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Radical Black thinkers have long argued that racial slavery created its own unique form of American fascism.
In the wake of the 2016 election, public intellectuals latched onto the new administration’s organic and ideological links with the alt- and far right. But a mass civic insurgency against racial terror—and the federal government’s authoritarian response—has pushed hitherto cloistered academic debates about fascism into the mainstream, with Peter E. Gordon, Samuel Moyn, and Sarah Churchwell taking to the pages of the New York Review of Books to hash out whether it is historically apt or politically useful to call Trump a fascist. The F-word has also been making unusual forays into CNN, the New York Times, and mainstream discourse. The increasing prospect that any transfer of power will be fraught—Trump has hinted he will not accept the results if he loses—has further intensified the stakes, with even the dependable neoliberal cheerleader Thomas Friedman conjuring up specters of civil war.
Is it historically apt or politically useful to call Trump a fascist? The long history of Black radical thinking about fascism and anti-fascist resistance provides direction in this debate.
Notwithstanding the changing terrain, talk of fascism has generally stuck to the same groove, namely asking whether present phenomena are analogous to those familiar from interwar European dictatorships. Sceptics of comparison underscore the way in which the analogy of fascism can either treat the present moment as exceptional, papering over the history of distinctly American forms of authoritarianism, or, alternatively, be so broad as to fail to define what is unique about our current predicament. Analogy’s advocates point to the need to detect family resemblances with past despotisms before it’s too late, often making their case by advancing some ideal-typical checklist, whether in terms of the elements of or the steps toward fascism. But what if our talk of fascism were not dominated by the question of analogy?
Attending to the long history of Black radical thinking about fascism and anti-fascist resistance—to what Cedric Robinson called a “Black construction of fascism” alternative to the “historical manufacture of fascism as a negation of Western Geist”—could serve to dislodge the debate about fascism from the deadlock of analogy, providing the resources to confront our volatile interregnum.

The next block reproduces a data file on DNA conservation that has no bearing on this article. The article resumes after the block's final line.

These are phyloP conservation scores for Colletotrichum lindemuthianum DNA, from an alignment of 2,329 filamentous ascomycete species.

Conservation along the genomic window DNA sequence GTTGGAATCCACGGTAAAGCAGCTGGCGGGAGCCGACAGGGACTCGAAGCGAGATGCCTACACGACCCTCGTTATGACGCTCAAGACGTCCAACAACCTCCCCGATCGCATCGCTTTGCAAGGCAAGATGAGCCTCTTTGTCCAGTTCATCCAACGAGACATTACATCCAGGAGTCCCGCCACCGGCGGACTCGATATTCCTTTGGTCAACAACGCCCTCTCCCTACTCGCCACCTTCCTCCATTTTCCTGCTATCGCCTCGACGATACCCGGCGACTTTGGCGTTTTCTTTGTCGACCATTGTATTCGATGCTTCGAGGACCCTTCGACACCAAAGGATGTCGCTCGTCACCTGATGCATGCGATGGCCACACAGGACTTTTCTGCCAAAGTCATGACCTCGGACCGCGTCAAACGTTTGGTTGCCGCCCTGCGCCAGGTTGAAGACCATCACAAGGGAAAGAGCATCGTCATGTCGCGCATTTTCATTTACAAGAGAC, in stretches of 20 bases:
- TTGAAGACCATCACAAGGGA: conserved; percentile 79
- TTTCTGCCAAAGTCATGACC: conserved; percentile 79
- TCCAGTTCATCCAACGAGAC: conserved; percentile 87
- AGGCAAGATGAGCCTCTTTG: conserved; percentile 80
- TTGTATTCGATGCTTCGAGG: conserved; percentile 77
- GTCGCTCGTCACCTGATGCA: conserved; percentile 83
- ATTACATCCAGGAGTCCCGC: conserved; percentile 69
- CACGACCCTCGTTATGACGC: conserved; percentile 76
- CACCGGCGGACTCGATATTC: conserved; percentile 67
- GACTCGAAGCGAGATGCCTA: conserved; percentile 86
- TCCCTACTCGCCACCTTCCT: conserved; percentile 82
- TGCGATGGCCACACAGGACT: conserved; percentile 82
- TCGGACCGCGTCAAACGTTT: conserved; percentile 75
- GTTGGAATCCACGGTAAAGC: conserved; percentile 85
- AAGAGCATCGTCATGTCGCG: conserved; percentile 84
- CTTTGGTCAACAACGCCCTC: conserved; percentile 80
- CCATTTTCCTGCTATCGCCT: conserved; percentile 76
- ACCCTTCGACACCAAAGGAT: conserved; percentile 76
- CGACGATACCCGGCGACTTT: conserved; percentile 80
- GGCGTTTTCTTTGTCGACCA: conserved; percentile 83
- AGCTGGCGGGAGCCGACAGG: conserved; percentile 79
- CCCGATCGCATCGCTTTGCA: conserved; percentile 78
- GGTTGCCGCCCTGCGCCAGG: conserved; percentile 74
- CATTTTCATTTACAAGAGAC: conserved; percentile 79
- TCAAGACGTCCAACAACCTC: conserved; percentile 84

• • •
Long before Nazi violence came to be conceived of as beyond analogy, Black radical thinkers sought to expand the historical and political imagination of an anti-fascist left. They detailed how what could seem, from a European or white vantage point, to be a radically new form of ideology and violence was, in fact, continuous with the history of colonial dispossession and racial slavery.
Black radical thinkers have long sought to expand the historical and political imagination of an anti-fascist left, revealing fascism as a continuation of colonial dispossession and racial slavery.
Pan-Africanist George Padmore, breaking with the Communist International over its failure to see the likenesses between “democratic” imperialism and fascism, would write in How Britain Rules Africa (1936) of settler-colonial racism as “the breeding-ground for the type of fascist mentality which is being let loose in Europe today.” He would go on to see in South Africa “the world’s classic Fascist state,” grounded on the “unity of race as against class.” Padmore’s “Colonial Fascism” thus anticipated Aimé Césaire’s memorable description of fascism as the boomerang effect of European imperialist violence.